In just a few months, soon-to-be former Inn at Little Washington farmer Joneve Murphy will be leaving Rappahannock County — as well as her job at the Inn — to travel around the world, volunteering on farms across Europe, Asia and South America.
The trip will take her to a number of farms — 25 or 26 are lined up right now, though Murphy says she expects to visit several more and hasn’t planned every destination yet — where she plans to volunteer for a week or two and learn how the farms operate.
Murphy says she’ll be exploring a wide variety of farms — hydroponic, urban gardens and school cooperatives, to name just a few — in the interest of exploring “what sustainability means to them.” She also plans to “follow the food home” by cooking and sharing a meal with one the farms’ customers.
“My project is a global exploration of the concept of farm to table . . . I want to work with farmers and cook with consumers in an effort to highlight the numerous and tenable ways food finds its way to our plate,” Murphy says.
Her plan is to leave in June, visit at least one farm in each country, and “travel and fall into things” from there. It’s for that reason that only half her journey is currently planned — and will remain that way. The farms she’s already scheduled to volunteer on will likely provide stepping stones to other farms, Murphy explains; those she’ll likely volunteer on for as little as a single day or as much as a week.
“I kind of like the uncertainty of it,” Murphy says.
Her journey’s main goal is to “explore the diversity of sustainability,” Murphy explains. “I want to interview the farmers and find out why they do what they do . . . Sustainable farming can be more expensive, but hopefully I can help inspire people back home to be more enterprising.”
Sustainable farming often requires innovations in agricultural techniques, Murphy says. “Industrial technology isn’t the only way to go,” she adds, though even the most sustainable farms often use at least some technology. “I would like to prove that there are environmentally and socially conscious ways of growing food to feed the world.”
“I always travelled in the off-season,” Murphy says. “I spent high school in Hong Kong . . . I just really love Asia,” she adds with a laugh. Murphy also plans to maintain a blog about her experiences and update it as often as she can.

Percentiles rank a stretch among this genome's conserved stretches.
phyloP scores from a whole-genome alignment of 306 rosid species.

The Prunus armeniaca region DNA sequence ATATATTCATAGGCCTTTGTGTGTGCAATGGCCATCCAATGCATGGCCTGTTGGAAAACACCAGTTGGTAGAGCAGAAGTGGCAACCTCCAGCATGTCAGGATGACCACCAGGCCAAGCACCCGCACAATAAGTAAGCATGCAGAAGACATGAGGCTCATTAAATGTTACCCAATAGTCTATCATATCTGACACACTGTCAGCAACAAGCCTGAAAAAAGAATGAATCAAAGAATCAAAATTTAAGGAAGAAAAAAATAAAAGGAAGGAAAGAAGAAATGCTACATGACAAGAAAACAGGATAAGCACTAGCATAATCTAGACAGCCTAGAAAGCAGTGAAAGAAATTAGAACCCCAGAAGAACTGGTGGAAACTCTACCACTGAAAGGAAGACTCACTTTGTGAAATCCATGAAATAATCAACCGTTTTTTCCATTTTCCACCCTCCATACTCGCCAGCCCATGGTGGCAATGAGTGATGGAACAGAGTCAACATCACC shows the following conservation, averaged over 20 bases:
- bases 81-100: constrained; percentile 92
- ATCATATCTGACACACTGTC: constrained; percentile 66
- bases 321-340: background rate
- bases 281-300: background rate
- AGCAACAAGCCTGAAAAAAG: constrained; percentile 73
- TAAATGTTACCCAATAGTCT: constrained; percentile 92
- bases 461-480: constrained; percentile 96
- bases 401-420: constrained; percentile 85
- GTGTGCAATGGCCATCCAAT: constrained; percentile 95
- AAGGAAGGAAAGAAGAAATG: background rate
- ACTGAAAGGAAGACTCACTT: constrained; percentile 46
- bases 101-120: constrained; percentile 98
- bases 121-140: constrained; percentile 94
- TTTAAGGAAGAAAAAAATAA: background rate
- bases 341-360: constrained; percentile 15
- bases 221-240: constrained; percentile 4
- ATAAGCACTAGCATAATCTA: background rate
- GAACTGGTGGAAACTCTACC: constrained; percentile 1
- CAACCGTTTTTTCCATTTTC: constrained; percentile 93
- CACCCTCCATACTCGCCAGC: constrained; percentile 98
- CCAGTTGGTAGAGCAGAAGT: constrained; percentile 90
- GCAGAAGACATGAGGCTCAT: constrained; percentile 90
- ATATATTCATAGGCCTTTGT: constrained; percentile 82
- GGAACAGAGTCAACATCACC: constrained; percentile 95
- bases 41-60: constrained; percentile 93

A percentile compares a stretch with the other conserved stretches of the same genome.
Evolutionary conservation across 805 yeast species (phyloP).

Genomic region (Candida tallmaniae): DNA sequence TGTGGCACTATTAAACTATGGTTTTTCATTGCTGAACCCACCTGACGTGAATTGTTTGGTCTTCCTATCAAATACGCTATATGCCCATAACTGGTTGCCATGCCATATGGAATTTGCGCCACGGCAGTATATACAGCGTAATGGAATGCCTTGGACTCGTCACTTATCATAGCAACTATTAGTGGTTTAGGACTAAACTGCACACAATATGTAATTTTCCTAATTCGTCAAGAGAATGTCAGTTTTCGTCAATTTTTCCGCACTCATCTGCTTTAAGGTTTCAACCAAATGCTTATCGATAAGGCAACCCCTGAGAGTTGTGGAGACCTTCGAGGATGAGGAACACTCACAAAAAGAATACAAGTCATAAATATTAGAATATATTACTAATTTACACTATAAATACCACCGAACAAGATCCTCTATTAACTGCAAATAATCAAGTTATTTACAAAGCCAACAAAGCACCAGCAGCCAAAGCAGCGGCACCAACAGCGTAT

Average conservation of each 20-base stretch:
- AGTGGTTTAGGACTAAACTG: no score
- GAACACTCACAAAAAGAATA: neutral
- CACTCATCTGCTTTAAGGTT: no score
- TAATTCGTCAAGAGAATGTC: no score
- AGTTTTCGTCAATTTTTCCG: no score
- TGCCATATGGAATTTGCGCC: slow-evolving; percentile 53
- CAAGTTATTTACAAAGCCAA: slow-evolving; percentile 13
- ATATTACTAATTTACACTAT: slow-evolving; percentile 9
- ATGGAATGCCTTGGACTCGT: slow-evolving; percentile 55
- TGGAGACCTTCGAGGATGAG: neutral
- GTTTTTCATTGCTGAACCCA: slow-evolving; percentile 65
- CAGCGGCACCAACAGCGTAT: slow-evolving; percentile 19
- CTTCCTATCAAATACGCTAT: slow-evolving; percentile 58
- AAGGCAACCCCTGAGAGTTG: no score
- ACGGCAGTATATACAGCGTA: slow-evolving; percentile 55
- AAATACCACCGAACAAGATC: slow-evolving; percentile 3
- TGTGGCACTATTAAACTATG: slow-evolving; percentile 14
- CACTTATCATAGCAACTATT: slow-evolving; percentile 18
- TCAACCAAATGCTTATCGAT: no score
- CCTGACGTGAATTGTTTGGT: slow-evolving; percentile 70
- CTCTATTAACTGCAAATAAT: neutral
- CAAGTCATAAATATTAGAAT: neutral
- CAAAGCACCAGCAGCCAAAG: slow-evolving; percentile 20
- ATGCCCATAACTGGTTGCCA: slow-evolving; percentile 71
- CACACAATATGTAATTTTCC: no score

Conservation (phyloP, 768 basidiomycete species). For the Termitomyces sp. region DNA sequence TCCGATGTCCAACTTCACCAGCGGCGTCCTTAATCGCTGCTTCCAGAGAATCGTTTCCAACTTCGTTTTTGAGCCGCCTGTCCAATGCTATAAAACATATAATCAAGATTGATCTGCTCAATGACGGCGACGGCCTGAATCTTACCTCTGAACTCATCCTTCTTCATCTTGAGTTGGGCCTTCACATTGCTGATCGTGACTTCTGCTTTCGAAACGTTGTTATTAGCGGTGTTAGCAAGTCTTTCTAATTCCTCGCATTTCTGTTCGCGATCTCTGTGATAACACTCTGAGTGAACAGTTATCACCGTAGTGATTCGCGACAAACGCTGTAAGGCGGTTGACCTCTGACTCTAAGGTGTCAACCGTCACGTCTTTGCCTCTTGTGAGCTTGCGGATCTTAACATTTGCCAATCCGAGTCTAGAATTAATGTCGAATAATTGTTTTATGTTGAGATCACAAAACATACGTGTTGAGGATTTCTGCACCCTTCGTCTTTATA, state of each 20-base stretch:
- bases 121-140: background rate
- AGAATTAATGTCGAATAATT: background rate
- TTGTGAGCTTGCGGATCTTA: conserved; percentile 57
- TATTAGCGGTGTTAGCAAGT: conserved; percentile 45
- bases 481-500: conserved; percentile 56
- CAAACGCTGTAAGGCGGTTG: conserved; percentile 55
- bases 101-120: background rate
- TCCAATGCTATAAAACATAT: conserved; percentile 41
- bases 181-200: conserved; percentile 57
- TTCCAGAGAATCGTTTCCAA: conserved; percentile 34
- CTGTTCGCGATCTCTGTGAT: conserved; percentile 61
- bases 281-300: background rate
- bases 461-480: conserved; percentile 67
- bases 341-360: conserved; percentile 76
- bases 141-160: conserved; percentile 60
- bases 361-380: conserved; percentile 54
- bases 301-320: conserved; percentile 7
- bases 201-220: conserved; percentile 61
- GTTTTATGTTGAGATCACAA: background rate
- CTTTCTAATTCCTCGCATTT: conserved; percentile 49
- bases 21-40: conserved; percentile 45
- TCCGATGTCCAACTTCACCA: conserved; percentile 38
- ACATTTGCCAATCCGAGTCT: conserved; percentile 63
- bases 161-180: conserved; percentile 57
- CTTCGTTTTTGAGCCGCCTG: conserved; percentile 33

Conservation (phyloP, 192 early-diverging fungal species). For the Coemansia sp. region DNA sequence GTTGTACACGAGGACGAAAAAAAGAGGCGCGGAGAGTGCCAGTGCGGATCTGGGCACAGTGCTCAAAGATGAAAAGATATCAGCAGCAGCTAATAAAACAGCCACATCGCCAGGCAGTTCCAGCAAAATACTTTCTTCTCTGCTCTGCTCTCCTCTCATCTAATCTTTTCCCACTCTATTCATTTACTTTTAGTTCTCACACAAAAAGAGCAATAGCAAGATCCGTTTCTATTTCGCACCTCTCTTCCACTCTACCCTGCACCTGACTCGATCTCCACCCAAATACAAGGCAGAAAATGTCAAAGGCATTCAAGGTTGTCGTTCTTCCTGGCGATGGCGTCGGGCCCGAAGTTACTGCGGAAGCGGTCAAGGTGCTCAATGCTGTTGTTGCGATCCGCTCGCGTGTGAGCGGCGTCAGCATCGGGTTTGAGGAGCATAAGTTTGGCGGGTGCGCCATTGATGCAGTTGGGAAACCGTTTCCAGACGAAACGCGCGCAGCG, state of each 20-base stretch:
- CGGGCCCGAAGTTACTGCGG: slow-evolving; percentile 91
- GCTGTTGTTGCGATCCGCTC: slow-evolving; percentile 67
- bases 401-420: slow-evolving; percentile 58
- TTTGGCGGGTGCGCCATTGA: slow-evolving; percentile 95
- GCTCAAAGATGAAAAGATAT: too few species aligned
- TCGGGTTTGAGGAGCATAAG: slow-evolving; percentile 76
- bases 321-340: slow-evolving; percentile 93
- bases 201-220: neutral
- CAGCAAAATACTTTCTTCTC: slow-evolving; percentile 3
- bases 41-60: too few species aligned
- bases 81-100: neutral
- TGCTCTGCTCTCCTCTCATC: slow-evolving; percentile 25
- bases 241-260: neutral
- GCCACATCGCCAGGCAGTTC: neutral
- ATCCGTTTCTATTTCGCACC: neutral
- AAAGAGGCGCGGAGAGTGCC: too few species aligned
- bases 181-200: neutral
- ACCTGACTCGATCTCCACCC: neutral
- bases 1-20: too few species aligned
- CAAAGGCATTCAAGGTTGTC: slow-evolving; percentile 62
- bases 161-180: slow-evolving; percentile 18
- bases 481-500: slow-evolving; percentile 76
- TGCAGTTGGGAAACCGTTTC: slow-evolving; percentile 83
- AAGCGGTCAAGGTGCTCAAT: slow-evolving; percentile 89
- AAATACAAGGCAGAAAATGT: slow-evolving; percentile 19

Murphy’s past international farming experiences greatly influenced her current itinerary, as she plans to revisit several farms — such as an avocado and blood orange farm in India — at different times. “I loved working there, but I didn’t get to go to their huge mango festival last time,” Murphy says.
However, this is a much greater investment than any of Murphy’s previous journeys: She’s investing $10,000 — most of her life’s savings — into the Asia and South America portion of her trip, and holding fundraisers for the European portion, including one at the Headmaster’s Pub in Sperryville at 5 p.m. next Tuesday (April 8).
Most of that is being raised on Indiegogo.com, a crowdfunding website similar to Kickstarter. The key difference, Murphy notes is that “Kickstarter is all-or-nothing, but Indiegogo lets you keep whatever you make.”
Though her project, entitled “Farmer Seeking Roots,” has been active for just over two weeks, Murphy has already raised $5,021 — half of her stated $10,000 goal. Of her 69 current backers, “most are family and friends at this point,” she laughs.
But as an incentive to elicit donations from non-acquaintances, Murphy is offering a number of prizes for various donation levels, including prints of photos from the trip (and past trips), copies of a garden guide she’s been working on for several years, and even Skype or in-person consultation sessions for backers’ gardens. (There are 21 days left to donate.)
In addition to Indiegogo, Murphy is also utilizing Couchsurfing International, a sort of social networking site for travellers that allows them to find one-night hosts in more than 100,000 cities across the world. “Basically you come, crash and leave,” Murphy says. “You’re not living there and eating all their food; it’s just for one night. Sometimes people do something for the house like buy dinner . . . I’ve used it a few times before.”
Though farming has always interested her, prior to her three-year tenure at the Inn, Murphy wanted to be a biologist. She attended SUNY-ESF (the State University of New York College of Environmental Science and Forestry) — “Which was basically full of hippies,” she laughs — and studied mycology (mushrooms). Originally she wanted to be a biologist, but ultimately found it required too much time in the lab.
“So I drove cross-country with a friend and got a job on a farm for the summer and it all clicked.”
Three-and-a-half years ago she accepted a job at the Inn as the world-famous restaurant’s farmer-in-residence, where she helped cultivate two gardens — a 15-by-15 production garden behind the Country Cafe and a half-acre touring garden on the Inn’s grounds, which features “something of everything” for the guests to observe.
Ultimately, while Murphy admits her future after returning from her year abroad is uncertain thus far, she doesn’t seem bothered by it. “I’d say I’m 99 percent excited, one percent terrified,” she admits. “I like the idea of not knowing what’s going to happen . . . But it’s really hard to keep me out of the dirt.”